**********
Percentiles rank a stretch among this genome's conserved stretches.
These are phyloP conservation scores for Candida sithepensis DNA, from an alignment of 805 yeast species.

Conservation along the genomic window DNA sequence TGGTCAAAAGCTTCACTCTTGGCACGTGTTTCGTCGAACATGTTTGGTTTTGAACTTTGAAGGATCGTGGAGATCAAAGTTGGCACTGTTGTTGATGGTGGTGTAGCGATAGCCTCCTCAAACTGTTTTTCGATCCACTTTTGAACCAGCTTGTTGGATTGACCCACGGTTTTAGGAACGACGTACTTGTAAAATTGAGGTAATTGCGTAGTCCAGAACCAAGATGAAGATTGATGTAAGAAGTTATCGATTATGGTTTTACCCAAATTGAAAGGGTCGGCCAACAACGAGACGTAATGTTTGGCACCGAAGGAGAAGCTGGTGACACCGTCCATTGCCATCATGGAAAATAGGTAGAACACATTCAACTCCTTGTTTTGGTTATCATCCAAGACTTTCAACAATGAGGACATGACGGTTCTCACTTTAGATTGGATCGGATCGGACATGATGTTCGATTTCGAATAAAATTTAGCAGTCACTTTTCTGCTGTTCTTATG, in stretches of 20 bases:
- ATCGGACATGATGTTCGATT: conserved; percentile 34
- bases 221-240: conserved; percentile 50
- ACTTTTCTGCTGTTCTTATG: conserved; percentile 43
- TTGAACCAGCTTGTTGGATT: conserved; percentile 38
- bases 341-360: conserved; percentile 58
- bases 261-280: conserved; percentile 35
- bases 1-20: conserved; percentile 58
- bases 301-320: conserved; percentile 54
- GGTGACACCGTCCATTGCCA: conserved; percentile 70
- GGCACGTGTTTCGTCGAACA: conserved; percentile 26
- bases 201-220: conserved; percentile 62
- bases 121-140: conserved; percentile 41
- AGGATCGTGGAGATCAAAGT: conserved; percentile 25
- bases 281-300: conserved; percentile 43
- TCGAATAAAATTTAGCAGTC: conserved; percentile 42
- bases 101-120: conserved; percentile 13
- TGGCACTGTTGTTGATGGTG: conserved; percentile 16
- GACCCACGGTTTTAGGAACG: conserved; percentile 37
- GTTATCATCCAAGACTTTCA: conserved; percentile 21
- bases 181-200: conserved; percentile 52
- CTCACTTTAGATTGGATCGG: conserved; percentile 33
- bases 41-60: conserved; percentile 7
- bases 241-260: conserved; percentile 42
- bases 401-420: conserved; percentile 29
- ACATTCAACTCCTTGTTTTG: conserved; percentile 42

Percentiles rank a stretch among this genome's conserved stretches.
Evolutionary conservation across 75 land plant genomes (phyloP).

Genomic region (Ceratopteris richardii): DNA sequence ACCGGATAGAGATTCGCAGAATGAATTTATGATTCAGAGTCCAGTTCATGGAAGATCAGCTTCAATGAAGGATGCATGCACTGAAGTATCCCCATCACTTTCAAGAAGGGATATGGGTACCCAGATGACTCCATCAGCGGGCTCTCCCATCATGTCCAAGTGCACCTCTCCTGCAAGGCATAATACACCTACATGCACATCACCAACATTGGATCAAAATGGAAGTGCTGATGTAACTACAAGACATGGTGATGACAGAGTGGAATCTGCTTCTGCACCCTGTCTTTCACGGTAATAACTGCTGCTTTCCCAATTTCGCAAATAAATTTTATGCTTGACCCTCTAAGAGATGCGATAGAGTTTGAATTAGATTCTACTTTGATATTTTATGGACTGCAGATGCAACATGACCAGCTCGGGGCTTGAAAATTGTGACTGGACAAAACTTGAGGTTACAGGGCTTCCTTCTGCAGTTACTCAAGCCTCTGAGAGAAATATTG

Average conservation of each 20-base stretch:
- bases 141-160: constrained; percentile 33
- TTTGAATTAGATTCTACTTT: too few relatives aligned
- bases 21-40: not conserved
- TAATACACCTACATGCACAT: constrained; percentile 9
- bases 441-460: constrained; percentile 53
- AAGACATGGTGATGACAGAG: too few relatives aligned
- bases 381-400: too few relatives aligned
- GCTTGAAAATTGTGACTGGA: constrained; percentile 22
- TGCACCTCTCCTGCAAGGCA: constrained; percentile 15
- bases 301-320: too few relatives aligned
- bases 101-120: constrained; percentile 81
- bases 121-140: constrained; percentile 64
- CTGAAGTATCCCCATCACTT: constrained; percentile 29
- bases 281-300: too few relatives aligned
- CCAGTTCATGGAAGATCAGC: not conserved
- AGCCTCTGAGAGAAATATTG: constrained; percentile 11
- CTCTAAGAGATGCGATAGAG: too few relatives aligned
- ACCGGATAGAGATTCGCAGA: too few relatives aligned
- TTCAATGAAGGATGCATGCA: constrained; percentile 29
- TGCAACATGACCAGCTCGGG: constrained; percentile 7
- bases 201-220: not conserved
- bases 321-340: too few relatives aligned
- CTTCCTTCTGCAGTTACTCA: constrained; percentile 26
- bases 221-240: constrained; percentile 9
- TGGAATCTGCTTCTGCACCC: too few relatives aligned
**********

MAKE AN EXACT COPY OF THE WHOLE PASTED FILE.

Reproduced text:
Percentiles rank a stretch among this genome's conserved stretches.
These are phyloP conservation scores for Candida sithepensis DNA, from an alignment of 805 yeast species.

Conservation along the genomic window DNA sequence TGGTCAAAAGCTTCACTCTTGGCACGTGTTTCGTCGAACATGTTTGGTTTTGAACTTTGAAGGATCGTGGAGATCAAAGTTGGCACTGTTGTTGATGGTGGTGTAGCGATAGCCTCCTCAAACTGTTTTTCGATCCACTTTTGAACCAGCTTGTTGGATTGACCCACGGTTTTAGGAACGACGTACTTGTAAAATTGAGGTAATTGCGTAGTCCAGAACCAAGATGAAGATTGATGTAAGAAGTTATCGATTATGGTTTTACCCAAATTGAAAGGGTCGGCCAACAACGAGACGTAATGTTTGGCACCGAAGGAGAAGCTGGTGACACCGTCCATTGCCATCATGGAAAATAGGTAGAACACATTCAACTCCTTGTTTTGGTTATCATCCAAGACTTTCAACAATGAGGACATGACGGTTCTCACTTTAGATTGGATCGGATCGGACATGATGTTCGATTTCGAATAAAATTTAGCAGTCACTTTTCTGCTGTTCTTATG, in stretches of 20 bases:
- ATCGGACATGATGTTCGATT: conserved; percentile 34
- bases 221-240: conserved; percentile 50
- ACTTTTCTGCTGTTCTTATG: conserved; percentile 43
- TTGAACCAGCTTGTTGGATT: conserved; percentile 38
- bases 341-360: conserved; percentile 58
- bases 261-280: conserved; percentile 35
- bases 1-20: conserved; percentile 58
- bases 301-320: conserved; percentile 54
- GGTGACACCGTCCATTGCCA: conserved; percentile 70
- GGCACGTGTTTCGTCGAACA: conserved; percentile 26
- bases 201-220: conserved; percentile 62
- bases 121-140: conserved; percentile 41
- AGGATCGTGGAGATCAAAGT: conserved; percentile 25
- bases 281-300: conserved; percentile 43
- TCGAATAAAATTTAGCAGTC: conserved; percentile 42
- bases 101-120: conserved; percentile 13
- TGGCACTGTTGTTGATGGTG: conserved; percentile 16
- GACCCACGGTTTTAGGAACG: conserved; percentile 37
- GTTATCATCCAAGACTTTCA: conserved; percentile 21
- bases 181-200: conserved; percentile 52
- CTCACTTTAGATTGGATCGG: conserved; percentile 33
- bases 41-60: conserved; percentile 7
- bases 241-260: conserved; percentile 42
- bases 401-420: conserved; percentile 29
- ACATTCAACTCCTTGTTTTG: conserved; percentile 42

Percentiles rank a stretch among this genome's conserved stretches.
Evolutionary conservation across 75 land plant genomes (phyloP).

Genomic region (Ceratopteris richardii): DNA sequence ACCGGATAGAGATTCGCAGAATGAATTTATGATTCAGAGTCCAGTTCATGGAAGATCAGCTTCAATGAAGGATGCATGCACTGAAGTATCCCCATCACTTTCAAGAAGGGATATGGGTACCCAGATGACTCCATCAGCGGGCTCTCCCATCATGTCCAAGTGCACCTCTCCTGCAAGGCATAATACACCTACATGCACATCACCAACATTGGATCAAAATGGAAGTGCTGATGTAACTACAAGACATGGTGATGACAGAGTGGAATCTGCTTCTGCACCCTGTCTTTCACGGTAATAACTGCTGCTTTCCCAATTTCGCAAATAAATTTTATGCTTGACCCTCTAAGAGATGCGATAGAGTTTGAATTAGATTCTACTTTGATATTTTATGGACTGCAGATGCAACATGACCAGCTCGGGGCTTGAAAATTGTGACTGGACAAAACTTGAGGTTACAGGGCTTCCTTCTGCAGTTACTCAAGCCTCTGAGAGAAATATTG

Average conservation of each 20-base stretch:
- bases 141-160: constrained; percentile 33
- TTTGAATTAGATTCTACTTT: too few relatives aligned
- bases 21-40: not conserved
- TAATACACCTACATGCACAT: constrained; percentile 9
- bases 441-460: constrained; percentile 53
- AAGACATGGTGATGACAGAG: too few relatives aligned
- bases 381-400: too few relatives aligned
- GCTTGAAAATTGTGACTGGA: constrained; percentile 22
- TGCACCTCTCCTGCAAGGCA: constrained; percentile 15
- bases 301-320: too few relatives aligned
- bases 101-120: constrained; percentile 81
- bases 121-140: constrained; percentile 64
- CTGAAGTATCCCCATCACTT: constrained; percentile 29
- bases 281-300: too few relatives aligned
- CCAGTTCATGGAAGATCAGC: not conserved
- AGCCTCTGAGAGAAATATTG: constrained; percentile 11
- CTCTAAGAGATGCGATAGAG: too few relatives aligned
- ACCGGATAGAGATTCGCAGA: too few relatives aligned
- TTCAATGAAGGATGCATGCA: constrained; percentile 29
- TGCAACATGACCAGCTCGGG: constrained; percentile 7
- bases 201-220: not conserved
- bases 321-340: too few relatives aligned
- CTTCCTTCTGCAGTTACTCA: constrained; percentile 26
- bases 221-240: constrained; percentile 9
- TGGAATCTGCTTCTGCACCC: too few relatives aligned